Two weeks after my orchiectomy for testicular cancer, we had pathology results and scans done, we knew what we were dealing with, had consulted with the very best doctors, and had a plan to move forward. I didn't have time to be afraid anymore. I just had to fight, and win. I never expressed even a lick of fear going into 12 weeks of brutal chemotherapy, and after post-chemo scans showed a residual mass, I never expressed even a lick of fear going into the RPLND surgery, either. I was a warrior, and I didn't care what I had to do to beat this stupid cancer. I had a life and a family to get back to, and there was no way in hell cancer was going to take me away from all of that. Little did I know just how afraid I really was. The warrior spirit overpowers everything, including our fears. 
  • Relapses are Terrifying for Supporters As Well. I've long said to others that the cancer community and support groups can be a double-edged sword. On one hand, it provides us with invaluable support that simply can't be found anywhere else. There are so many things about fighting and surviving cancer that only other cancer survivors can understand. We can't be without this support, yet, seeing others experience recurrences of their cancers and friends not making it, can shake our wobbly post-cancer foundations. This is what makes it real. This isn't the flu that we're getting over. Yes, our cancers can come back, and yes, people can die, but it doesn't mean that you will too.

    As Nalie says in her video, just because she's experienced a recurrence of her cancer doesn't mean that others will too. Indeed, it was partly the stories of a few cancer survivor friends that had experienced recurrences, that had spooked me so badly into believing that my cancer had returned as well, and that I was next. We connect with each other so personally, and can have such close emotional and spiritual bonds. But what's going on in another's body is within their body only, and has nothing to do with yours. What can you do? Pray, yes, but just keep LIVING every single day that you have.
  • Love Conquers All. Just as you don't fight cancer by yourself, you don't fight a recurrence of cancer alone, either. You need a Crew, an Army, or an all of the above support system. As painful as it had been to see Nalie go through this, it's been inspiring all the same to see her family, her parents, her brother, her boyfriend, Vee, and so many friends and "Nalie's Army" all rally by her side, and to fill her life with so much love. It's what tells us you're worthy, you're loved, you're cared for, and we need every bit of that, because of how worthless we can feel.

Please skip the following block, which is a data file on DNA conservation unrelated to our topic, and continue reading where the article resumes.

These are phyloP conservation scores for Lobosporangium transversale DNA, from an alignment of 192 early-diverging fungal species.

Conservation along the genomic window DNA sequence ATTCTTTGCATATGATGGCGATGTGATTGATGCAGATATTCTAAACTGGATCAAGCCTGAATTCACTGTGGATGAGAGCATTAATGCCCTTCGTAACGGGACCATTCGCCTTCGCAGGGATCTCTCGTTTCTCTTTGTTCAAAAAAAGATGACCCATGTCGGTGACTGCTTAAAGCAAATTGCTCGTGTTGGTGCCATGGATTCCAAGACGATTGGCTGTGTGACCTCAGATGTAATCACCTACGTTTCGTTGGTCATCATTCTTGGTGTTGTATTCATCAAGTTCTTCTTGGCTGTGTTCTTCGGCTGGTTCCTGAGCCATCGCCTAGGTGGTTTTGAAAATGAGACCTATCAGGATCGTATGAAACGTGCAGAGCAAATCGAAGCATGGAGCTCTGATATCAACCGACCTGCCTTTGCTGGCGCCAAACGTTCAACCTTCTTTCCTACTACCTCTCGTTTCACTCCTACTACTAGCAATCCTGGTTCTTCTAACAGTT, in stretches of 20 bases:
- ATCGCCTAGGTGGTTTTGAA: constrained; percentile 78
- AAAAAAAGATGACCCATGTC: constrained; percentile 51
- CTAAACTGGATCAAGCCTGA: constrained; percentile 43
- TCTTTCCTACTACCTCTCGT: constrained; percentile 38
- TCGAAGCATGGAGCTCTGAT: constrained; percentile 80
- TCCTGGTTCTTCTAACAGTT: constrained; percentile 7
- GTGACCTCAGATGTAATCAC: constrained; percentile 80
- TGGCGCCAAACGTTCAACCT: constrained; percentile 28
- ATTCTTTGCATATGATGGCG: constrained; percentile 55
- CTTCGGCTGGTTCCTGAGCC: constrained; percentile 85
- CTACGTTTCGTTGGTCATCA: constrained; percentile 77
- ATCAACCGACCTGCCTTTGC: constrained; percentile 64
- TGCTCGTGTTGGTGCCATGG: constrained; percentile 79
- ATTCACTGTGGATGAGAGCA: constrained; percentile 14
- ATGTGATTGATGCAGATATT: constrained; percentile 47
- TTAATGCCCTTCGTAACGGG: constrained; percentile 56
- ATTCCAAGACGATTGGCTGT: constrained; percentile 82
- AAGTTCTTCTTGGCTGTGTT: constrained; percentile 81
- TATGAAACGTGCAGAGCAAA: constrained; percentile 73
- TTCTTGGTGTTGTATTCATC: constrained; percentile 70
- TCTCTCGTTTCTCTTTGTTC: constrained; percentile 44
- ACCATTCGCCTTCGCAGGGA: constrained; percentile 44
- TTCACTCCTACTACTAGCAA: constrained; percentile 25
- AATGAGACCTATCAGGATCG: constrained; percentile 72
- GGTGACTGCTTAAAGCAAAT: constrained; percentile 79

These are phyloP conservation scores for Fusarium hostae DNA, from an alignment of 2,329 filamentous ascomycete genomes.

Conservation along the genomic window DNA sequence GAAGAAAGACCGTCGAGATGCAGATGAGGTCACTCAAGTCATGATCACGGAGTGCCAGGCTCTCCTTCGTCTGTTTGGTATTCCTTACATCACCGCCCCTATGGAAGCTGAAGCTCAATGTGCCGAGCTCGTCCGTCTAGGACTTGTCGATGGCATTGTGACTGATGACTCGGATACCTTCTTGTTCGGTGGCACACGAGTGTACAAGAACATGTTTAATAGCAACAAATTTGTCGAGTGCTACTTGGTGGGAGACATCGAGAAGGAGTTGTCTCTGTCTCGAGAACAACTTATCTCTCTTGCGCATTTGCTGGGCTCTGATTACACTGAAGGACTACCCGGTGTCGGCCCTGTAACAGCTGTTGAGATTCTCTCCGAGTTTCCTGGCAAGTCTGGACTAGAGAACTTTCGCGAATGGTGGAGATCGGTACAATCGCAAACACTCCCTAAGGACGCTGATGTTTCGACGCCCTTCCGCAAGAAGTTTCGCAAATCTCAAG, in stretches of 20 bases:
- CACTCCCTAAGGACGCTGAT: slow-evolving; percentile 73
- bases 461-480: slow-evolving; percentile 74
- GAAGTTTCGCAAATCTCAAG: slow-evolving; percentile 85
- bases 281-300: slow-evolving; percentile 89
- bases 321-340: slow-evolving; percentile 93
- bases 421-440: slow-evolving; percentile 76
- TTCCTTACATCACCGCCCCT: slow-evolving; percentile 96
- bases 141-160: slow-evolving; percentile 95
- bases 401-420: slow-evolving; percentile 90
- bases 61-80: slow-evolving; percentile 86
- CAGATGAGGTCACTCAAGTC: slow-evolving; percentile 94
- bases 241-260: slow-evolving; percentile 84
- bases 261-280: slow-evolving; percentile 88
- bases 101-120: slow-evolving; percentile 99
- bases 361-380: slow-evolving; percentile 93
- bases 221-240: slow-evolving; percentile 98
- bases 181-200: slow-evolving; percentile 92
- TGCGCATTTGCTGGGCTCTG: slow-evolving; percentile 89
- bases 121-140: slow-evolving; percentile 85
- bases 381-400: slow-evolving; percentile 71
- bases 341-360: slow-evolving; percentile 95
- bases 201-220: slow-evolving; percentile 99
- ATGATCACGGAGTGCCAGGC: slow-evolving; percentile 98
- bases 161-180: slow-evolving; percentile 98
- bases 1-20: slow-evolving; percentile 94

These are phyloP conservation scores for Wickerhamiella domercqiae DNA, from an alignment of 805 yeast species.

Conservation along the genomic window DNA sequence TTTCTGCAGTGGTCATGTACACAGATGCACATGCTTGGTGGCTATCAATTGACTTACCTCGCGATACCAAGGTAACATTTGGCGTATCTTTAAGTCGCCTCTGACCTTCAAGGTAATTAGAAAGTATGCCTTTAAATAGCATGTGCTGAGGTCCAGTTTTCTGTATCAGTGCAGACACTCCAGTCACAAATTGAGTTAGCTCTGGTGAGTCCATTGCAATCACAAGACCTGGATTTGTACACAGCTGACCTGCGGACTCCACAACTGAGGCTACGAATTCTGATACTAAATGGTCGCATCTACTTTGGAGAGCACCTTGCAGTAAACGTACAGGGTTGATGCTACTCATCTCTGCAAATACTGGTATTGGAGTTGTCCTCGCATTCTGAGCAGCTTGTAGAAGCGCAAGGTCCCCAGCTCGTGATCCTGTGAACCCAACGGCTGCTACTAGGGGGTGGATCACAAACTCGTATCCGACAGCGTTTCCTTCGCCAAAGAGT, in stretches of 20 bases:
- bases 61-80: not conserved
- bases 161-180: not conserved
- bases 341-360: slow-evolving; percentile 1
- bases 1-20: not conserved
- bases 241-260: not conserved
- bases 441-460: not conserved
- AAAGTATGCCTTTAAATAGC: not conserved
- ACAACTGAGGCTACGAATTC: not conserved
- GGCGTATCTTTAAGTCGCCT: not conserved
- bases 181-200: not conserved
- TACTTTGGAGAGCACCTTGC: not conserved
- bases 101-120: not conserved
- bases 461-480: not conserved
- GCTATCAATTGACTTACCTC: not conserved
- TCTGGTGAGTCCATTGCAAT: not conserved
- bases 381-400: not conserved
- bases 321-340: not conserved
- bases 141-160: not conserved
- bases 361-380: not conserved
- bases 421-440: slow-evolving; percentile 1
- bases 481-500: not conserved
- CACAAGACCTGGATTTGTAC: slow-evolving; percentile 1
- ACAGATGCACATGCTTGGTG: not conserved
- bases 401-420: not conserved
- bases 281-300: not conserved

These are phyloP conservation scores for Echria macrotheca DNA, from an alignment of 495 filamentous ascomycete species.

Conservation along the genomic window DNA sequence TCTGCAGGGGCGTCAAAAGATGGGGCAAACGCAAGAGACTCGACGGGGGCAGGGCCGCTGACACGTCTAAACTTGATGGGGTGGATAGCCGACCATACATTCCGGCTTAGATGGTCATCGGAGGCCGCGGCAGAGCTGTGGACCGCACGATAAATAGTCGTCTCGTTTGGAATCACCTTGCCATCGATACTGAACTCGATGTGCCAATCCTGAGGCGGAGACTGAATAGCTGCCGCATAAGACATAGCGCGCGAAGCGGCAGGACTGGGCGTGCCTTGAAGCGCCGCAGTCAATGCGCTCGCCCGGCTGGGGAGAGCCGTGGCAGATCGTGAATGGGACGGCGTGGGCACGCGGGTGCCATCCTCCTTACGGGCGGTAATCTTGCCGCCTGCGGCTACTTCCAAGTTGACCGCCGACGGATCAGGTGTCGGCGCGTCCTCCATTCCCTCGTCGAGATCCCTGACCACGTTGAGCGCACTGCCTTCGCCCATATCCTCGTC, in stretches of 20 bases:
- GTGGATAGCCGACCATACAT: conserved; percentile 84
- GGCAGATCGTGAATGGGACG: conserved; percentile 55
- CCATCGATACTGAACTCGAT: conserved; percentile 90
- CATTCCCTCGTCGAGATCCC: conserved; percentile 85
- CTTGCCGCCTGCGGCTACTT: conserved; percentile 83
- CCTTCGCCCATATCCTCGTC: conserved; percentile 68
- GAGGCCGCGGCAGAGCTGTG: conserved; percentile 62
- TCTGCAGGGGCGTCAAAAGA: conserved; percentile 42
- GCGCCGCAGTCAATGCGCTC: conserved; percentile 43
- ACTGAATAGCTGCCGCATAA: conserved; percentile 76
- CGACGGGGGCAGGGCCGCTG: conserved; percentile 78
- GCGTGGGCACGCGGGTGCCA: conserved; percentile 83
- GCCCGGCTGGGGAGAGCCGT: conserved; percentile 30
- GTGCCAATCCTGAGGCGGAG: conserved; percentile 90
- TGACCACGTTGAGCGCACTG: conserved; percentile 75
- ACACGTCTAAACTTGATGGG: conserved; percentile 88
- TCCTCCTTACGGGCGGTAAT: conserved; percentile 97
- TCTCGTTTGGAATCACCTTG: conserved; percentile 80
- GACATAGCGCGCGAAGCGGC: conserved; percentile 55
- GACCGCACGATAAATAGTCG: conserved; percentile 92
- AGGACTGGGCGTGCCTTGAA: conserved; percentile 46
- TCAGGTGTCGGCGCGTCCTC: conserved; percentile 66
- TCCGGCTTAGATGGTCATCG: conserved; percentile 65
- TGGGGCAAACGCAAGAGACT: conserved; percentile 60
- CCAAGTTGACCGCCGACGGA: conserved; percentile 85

Similarly, my recurrence scare triggered the sudden release of every single fear I'd never felt, because my warrior spirit had locked them all away. I felt like I was falling off of a cliff and as good as dead, only to be lifted up by angels. My wife rallied to my side, my children inspired me, friends new and old were there, including ones I didn't even realize I'd had, all suddenly appearing at the exact time I needed them, and I'll never forget this or these people for as long as I live. These beautiful souls rescued me from a great spiritual abyss, like a relay team of angels in my life, and some of them had no idea of the role they were playing. Talk about inspiration.


I believe with all of my heart and soul that you're going to beat this, because you have so much to do in this world. 2017 might not have started how you had hoped, but this is not your time. You have so much to do, and we in the young adult cancer community everywhere are with you, and believe in you. 

Blessings and Godspeed from myself personally, another Scorpio young adult cancer thriver, and from all of us at the Testicular Cancer Awareness Foundation

You can learn all about Nalie and her journey here.

She still launched her YouTube show, by the way. Love it!!! :-)